“Manic Monday” performed by Billie Joe of Green Day with the help of Susanna Hoffs from The Bangles. By the way, this is yet another song written by Prince. Billie Joe is an absolute beast - he should make an album of him doing covers of the 80s. I can’t believe Susanna Hoffs is 61 – still rock'n as ever!
Mathemagician Arthur Benjamin explores hidden properties of that weird and wonderful set of numbers, the Fibonacci series. Could you imagine if high school math classes were taught with the same excitement?
Designer Jim Malloy has reimagined the books of Dr. Seuss for the coronavirus age and changing the author to “Dr. Fauci”. You can check out the results on Instagram and in this Instagram Story.
What will the economy look like when we finally turn the corner? And how ling will it take. That is the primary question on people mind. Despite what the Trump administration says, looks like we are in for a U shape recovery. And it will take five long years. At best.
Bloomberg Markets spoke to Reinhart, a former deputy director at the IMF who’s now a professor at the Harvard Kennedy School, and Rogoff, a former IMF chief economist who’s now a professor at Harvard. It turns out this time really is different.
So what does the economic recovery look like?
And you want to talk about a negative productivity shock, too. The biggest positive productivity shock we’ve had over the last 40 years has been globalization together with technology. And I think if you take away the globalization, you probably take away some of the technology. So that affects not just trade, but movements and people. And then there are the socio-political ramifications. I liken the incident we’re in to The Wizard of Oz, where Dorothy got sucked up in the tornado with her house, and it’s spinning around, and you don’t know where it will come down. That’s where our social, political, economic system is at the moment. There’s a lot of uncertainty, and it’s probably not in the pro-growth direction. There is talk on whether it’s going to be a W-shape if there’s a second wave and so on. That’s a very real possibility given past pandemics and if there’s no vaccine. One thing that’s clear is the numbers are going to look spectacularly great in some months simply because you’re coming out from a base that was pretty devastated. That doesn’t imply that per capita incomes are going to go back in V-shape to what they were before.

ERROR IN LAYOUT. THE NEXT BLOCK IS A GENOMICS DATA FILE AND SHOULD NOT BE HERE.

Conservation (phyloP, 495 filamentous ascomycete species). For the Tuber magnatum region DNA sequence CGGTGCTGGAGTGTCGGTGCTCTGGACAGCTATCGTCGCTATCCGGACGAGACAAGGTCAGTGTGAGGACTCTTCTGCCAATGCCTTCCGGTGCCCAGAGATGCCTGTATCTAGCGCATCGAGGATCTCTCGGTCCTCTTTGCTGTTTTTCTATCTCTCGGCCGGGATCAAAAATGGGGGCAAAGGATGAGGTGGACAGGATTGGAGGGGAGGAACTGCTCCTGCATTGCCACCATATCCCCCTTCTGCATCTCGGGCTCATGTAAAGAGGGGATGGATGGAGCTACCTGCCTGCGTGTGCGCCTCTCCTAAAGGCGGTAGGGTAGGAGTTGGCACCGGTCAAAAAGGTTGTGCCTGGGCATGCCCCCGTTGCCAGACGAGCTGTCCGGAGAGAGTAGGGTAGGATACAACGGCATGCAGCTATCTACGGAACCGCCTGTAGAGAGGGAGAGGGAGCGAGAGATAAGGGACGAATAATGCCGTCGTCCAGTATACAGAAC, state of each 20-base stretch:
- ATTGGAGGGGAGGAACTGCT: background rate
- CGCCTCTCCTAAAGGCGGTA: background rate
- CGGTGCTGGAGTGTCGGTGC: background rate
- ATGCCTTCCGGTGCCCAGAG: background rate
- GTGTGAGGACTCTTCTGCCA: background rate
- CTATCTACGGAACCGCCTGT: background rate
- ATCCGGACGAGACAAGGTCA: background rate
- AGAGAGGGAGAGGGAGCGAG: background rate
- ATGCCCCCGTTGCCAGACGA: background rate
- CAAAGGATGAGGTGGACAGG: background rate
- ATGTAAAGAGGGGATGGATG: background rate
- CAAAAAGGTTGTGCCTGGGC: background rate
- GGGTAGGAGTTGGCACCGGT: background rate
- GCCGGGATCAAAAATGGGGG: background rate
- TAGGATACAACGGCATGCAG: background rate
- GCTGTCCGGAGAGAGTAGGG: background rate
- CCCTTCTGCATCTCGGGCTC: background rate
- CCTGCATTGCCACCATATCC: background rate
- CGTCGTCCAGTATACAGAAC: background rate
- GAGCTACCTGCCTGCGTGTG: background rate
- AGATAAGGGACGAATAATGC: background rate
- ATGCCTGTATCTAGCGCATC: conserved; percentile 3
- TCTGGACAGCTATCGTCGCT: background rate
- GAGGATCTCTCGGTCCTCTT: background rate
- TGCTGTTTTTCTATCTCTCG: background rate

The shock has disrupted supply chains globally and trade big-time. The World Trade Organization tells you trade can decline anywhere between 13% and 32%. I don’t think you just break and re-create supply chains at the drop of a hat. There are a lot of geographic changes that are being necessitated because, if the economic downturn has been synchronous, the disease itself hasn’t been synchronous.
Another reason I think the V-shape story is dubious is that we’re all living in economies that have a hugely important service component. How do we know which retailers are going to come back? Which restaurants are going to come back? Cinemas? When this crisis began to morph from a medical problem into a financial crisis, then it was clear we were going to have more hysteresis, longer-lived effects.
In our book, Carmen and I use the definition of recovery as going back to the same income as the beginning. That, by the way, is really not the Wall Street definition of recovery, where recovery is going back to where the trend was. So we use a much more modest version of recovery. And still, with postwar financial crises before 2008-09, the average was four years, and for the Great Depression, 10 years. And there are many ways this feels more like the Great Depression.
Also you probably need a debt moratorium that’s fairly widespread for emerging markets and developing economies. As an analogy, the IMF or Chapter 11 bankruptcy is very good at dealing with a couple of countries or a couple of firms at a time. But just as the hospitals can’t handle all the Covid-19 patients showing up in the same week, neither can our bankruptcy system and neither can the international financial institutions.
So there are going to be phenomenal frictions coming out of this wave of bankruptcies, defaults. It’s probably going to be, at best, a U-shaped recovery. And I don’t know how long it’s going to take us to get back to the 2019 per capita GDP. I would say, looking at it now, five years would seem like a good outcome out of this.
Bill Burr sums up the US college system perfectly:
The funny thing about that scandal is that they got their dumb kids in there but then they were able to handle the curriculum with no problem. None of them flunked out. So evidently, the real difficulty is getting in. Once you are in, you are fine.